Meanwhile, in tune with that new perspective, a more recent interpretation of the issue of the ideological origins of Latin American independence emerged, uniting its organicist vein with the republican concept,9 which would have deep roots in the Spanish political tradition.10 It could be traced back to the neo-scholastic thinking of the seventeenth century, when the concept of a social pact, that revolutionaries supposedly adopted to justify their separation from Spain, was originally formulated.11 [End Page 127]

In effect, the so-called second generation of neo-scholastics, whose main representative was the Jesuit Francisco Suárez (1548–1617), elaborated on the idea that sovereignty did not come to the king directly from God, but rather through the intercession of the people, who conferred it on the monarch. Thus, by postulating that the idea of a social contract that the revolutionaries invoked to justify breaking colonial ties with Spain was not taken from Rousseau or the Enlightenment, this interpretation challenged the standard view but preserved the basic antinomy on which that view rested.

The shift in the dispute from an opposition between the Enlightenment and neo-scholasticism to an opposition between liberalism and republicanism is, in fact, merely a transposition of the terms within the same interpretive scheme. The paradox, in this case, is that the reformulation of the antimony resorts to the findings of those very authors who intended to show that what would have happened in Latin America would likewise apply to the American Revolution—that the presumed ideological premises were not the liberal ideas but rather the republican ideas.

Lastly, these reinterpretations miss the crucial aspect: rather than reformulating the terms of the antinomy, the new views call into question that very opposition. Even more radically, the inconsistency reveals that, thus posed, the whole discussion about the issue is misleading and inevitably leads to absurd conclusions. As a matter of fact, there is no way to establish whether the idea of the social contract that the revolutionaries endorsed was taken from the Enlightenment or from neo-scholasticism, whether it had liberal or republican premises. As Daniel T. Rogers shows, as the debate escalated, the definitions of the very concepts at stake, like those of liberalism and republicanism, became inconsistent and contradictory.12 And, more importantly, even if it were possible to establish this, it would be absolutely irrelevant to the comprehension of revolutionary discourse.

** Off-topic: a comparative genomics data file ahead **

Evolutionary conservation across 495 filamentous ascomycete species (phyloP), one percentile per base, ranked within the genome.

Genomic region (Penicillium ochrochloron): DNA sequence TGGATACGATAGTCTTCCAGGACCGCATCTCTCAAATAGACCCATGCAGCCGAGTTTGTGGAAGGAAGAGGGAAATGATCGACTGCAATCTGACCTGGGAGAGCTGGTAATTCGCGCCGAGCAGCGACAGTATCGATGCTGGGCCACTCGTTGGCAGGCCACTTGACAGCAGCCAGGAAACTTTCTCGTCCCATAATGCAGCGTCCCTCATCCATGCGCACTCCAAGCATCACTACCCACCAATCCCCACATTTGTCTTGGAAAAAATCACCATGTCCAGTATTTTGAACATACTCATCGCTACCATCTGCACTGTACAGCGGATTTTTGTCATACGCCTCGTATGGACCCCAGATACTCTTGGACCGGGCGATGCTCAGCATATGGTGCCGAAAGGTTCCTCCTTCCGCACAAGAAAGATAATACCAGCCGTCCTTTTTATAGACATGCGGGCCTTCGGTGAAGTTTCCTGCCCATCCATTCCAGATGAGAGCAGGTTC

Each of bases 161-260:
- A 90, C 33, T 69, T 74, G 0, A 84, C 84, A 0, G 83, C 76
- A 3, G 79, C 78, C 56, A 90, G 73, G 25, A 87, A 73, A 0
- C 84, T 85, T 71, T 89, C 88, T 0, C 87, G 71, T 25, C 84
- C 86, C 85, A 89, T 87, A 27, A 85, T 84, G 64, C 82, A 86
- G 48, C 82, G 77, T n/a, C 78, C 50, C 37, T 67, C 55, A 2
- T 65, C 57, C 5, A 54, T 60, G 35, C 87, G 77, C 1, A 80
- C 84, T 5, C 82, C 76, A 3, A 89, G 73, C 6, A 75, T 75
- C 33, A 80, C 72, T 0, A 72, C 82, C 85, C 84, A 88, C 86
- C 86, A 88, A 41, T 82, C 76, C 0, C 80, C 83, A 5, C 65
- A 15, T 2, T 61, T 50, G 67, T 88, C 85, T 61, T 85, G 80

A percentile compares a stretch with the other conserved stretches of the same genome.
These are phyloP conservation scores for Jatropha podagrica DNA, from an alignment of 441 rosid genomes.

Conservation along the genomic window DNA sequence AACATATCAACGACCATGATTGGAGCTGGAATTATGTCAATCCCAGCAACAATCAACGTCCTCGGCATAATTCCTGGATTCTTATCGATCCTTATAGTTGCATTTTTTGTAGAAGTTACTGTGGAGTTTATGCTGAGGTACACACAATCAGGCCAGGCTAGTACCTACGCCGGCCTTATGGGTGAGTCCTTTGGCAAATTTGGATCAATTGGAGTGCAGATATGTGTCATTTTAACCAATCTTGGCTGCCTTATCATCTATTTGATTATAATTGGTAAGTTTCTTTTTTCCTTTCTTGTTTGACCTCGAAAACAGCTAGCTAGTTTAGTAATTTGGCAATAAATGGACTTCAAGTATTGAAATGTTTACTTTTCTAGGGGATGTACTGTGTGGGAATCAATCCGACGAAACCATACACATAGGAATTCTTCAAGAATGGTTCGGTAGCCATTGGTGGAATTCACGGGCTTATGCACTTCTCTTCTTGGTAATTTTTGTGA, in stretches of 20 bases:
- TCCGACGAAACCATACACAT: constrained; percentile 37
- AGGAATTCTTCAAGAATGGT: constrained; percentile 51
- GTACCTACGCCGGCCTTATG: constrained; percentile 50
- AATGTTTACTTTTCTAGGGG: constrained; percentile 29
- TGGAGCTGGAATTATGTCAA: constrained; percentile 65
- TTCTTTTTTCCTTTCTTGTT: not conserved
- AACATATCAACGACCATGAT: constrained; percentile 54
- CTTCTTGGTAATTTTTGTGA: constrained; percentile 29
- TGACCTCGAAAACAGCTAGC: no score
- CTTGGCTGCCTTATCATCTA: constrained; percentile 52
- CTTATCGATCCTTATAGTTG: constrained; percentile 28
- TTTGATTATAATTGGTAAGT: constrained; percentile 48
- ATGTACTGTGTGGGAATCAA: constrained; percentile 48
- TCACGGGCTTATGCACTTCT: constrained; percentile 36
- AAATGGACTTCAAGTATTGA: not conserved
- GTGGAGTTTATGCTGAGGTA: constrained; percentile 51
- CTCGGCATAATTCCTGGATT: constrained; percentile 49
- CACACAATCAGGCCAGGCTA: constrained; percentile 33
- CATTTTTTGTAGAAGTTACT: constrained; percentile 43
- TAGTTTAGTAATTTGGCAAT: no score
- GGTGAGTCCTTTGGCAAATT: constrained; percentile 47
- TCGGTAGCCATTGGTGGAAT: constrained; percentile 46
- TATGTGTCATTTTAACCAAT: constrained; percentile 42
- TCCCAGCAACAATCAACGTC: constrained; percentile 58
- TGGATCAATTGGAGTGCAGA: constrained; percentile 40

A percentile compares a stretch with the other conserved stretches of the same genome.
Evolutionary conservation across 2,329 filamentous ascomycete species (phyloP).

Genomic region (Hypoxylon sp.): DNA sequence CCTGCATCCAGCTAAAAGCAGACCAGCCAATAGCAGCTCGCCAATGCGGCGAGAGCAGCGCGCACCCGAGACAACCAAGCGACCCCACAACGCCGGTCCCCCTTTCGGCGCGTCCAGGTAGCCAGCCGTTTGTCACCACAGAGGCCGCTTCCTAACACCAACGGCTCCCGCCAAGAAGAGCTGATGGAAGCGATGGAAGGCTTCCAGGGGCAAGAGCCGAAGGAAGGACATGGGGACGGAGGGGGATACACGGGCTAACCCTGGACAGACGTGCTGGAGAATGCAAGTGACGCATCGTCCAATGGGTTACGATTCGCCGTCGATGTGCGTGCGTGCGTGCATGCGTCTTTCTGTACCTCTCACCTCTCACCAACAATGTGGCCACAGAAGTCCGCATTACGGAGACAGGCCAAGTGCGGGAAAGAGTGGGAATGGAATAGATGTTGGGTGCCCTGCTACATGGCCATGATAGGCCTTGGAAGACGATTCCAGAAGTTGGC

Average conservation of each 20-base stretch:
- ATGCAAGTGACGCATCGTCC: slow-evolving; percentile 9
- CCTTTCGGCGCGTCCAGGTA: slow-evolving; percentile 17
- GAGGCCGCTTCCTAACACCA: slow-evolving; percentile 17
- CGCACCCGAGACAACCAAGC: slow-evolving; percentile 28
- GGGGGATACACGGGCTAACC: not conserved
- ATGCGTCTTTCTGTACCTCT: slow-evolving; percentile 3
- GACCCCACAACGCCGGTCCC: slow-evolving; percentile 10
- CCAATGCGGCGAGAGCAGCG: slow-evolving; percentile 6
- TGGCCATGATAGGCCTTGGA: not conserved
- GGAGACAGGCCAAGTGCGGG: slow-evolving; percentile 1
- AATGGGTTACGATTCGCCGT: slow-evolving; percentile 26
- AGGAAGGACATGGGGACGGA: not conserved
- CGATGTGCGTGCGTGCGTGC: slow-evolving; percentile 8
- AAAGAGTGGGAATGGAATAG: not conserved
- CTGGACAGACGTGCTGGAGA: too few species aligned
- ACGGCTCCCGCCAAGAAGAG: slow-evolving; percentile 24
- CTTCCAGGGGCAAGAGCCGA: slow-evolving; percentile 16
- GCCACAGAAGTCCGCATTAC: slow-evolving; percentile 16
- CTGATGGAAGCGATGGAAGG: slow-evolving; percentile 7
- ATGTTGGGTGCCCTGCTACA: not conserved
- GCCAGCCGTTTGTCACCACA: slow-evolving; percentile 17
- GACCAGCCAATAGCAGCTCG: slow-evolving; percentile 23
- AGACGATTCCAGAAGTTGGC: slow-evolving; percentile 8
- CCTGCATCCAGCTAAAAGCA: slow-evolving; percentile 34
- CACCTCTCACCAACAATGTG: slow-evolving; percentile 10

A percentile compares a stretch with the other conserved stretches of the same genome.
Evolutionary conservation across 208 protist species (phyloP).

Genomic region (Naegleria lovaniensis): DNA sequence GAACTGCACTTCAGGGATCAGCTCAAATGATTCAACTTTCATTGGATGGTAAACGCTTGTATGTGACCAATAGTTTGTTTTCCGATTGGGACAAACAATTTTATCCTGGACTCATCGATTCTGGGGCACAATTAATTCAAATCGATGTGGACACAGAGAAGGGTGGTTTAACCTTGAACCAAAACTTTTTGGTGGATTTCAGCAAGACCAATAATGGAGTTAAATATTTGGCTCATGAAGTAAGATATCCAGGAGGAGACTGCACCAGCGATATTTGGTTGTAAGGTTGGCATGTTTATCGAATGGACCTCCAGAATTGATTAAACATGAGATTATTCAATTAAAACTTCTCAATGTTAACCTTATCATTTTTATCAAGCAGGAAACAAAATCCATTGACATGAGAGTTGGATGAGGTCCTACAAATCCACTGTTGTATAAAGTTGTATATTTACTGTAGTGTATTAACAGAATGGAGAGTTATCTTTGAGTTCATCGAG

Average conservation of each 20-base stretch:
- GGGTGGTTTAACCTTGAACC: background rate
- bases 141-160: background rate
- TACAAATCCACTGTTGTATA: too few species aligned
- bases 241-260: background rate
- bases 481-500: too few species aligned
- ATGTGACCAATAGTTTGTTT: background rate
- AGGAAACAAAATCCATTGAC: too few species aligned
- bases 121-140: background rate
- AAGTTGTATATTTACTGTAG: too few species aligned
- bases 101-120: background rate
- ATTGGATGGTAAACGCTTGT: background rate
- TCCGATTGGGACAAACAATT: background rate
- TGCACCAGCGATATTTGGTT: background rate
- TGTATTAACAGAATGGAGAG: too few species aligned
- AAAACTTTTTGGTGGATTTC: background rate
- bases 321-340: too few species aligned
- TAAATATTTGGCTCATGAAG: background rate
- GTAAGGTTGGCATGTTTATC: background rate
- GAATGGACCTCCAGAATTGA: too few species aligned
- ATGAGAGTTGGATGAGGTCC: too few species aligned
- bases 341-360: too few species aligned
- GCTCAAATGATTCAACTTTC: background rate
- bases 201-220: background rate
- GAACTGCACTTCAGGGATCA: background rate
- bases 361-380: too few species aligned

This is what the work of the Argentinean historian Tulio Halperin Donghi reveals. In Tradición politica española e ideología revolucionaria de Mayo (1961), he reformulated the whole question. According to Halperin Donghi, the point is not to establish the origins of these motifs and ideas, but rather to determine what the revolutionaries at the end of the eighteenth century and the beginning of the nineteenth century did with them—to [End Page 128] understand how those motifs or ideas then became rearranged and resignified, giving rise to the peculiar conceptual universe within which the revolutions took place. It is clear that these motifs and ideas then served new purposes and were addressed to specific problems and questions that were absolutely different from those to which they had been addressed in their origins. At that point, even though the ideas hadn't changed, the logic of their articulation had, giving rise to new ideological constellations: "If, as we have seen, the originality of any thinking does not reside in each of the ideas that is coordinated in it, seeking the source of each one of them seems to be the least fruitful (as well as the least sure) method to study the history of thought."13

The history of ideas is thus radically incapable of understanding what changed at this moment, since the kind of conceptual rupture produced by the emergence of a revolutionary discourse cannot be perceived on the level of the ideas that it gathered but in the ways in which it articulated them. Nor can these transformations be defined in terms of variations of models without smoothing over all the intricacies and problematic edges intrinsic to these kinds of complex historical–conceptual processes. And it is this (the fact of missing how ideas became resignfied in the given specific context) that explains why, beyond the differences among its participants, this entire debate has remained locked within the frameworks of the antinomies of the tradition of the "history of ideas," such as individualism and organicism, nationalism and cosmopolitanism, rationalism and irrationalism, modernity and tradition, etc. These thus appear as kinds of eternal substances that cross through the whole of Western intellectual history. And all conceptual formations could be classified according to this binary grid. Every form of thinking necessarily will fall on one or the other side of the antinomy (or, eventually, will appear as an inconsistent mixture of the two terms).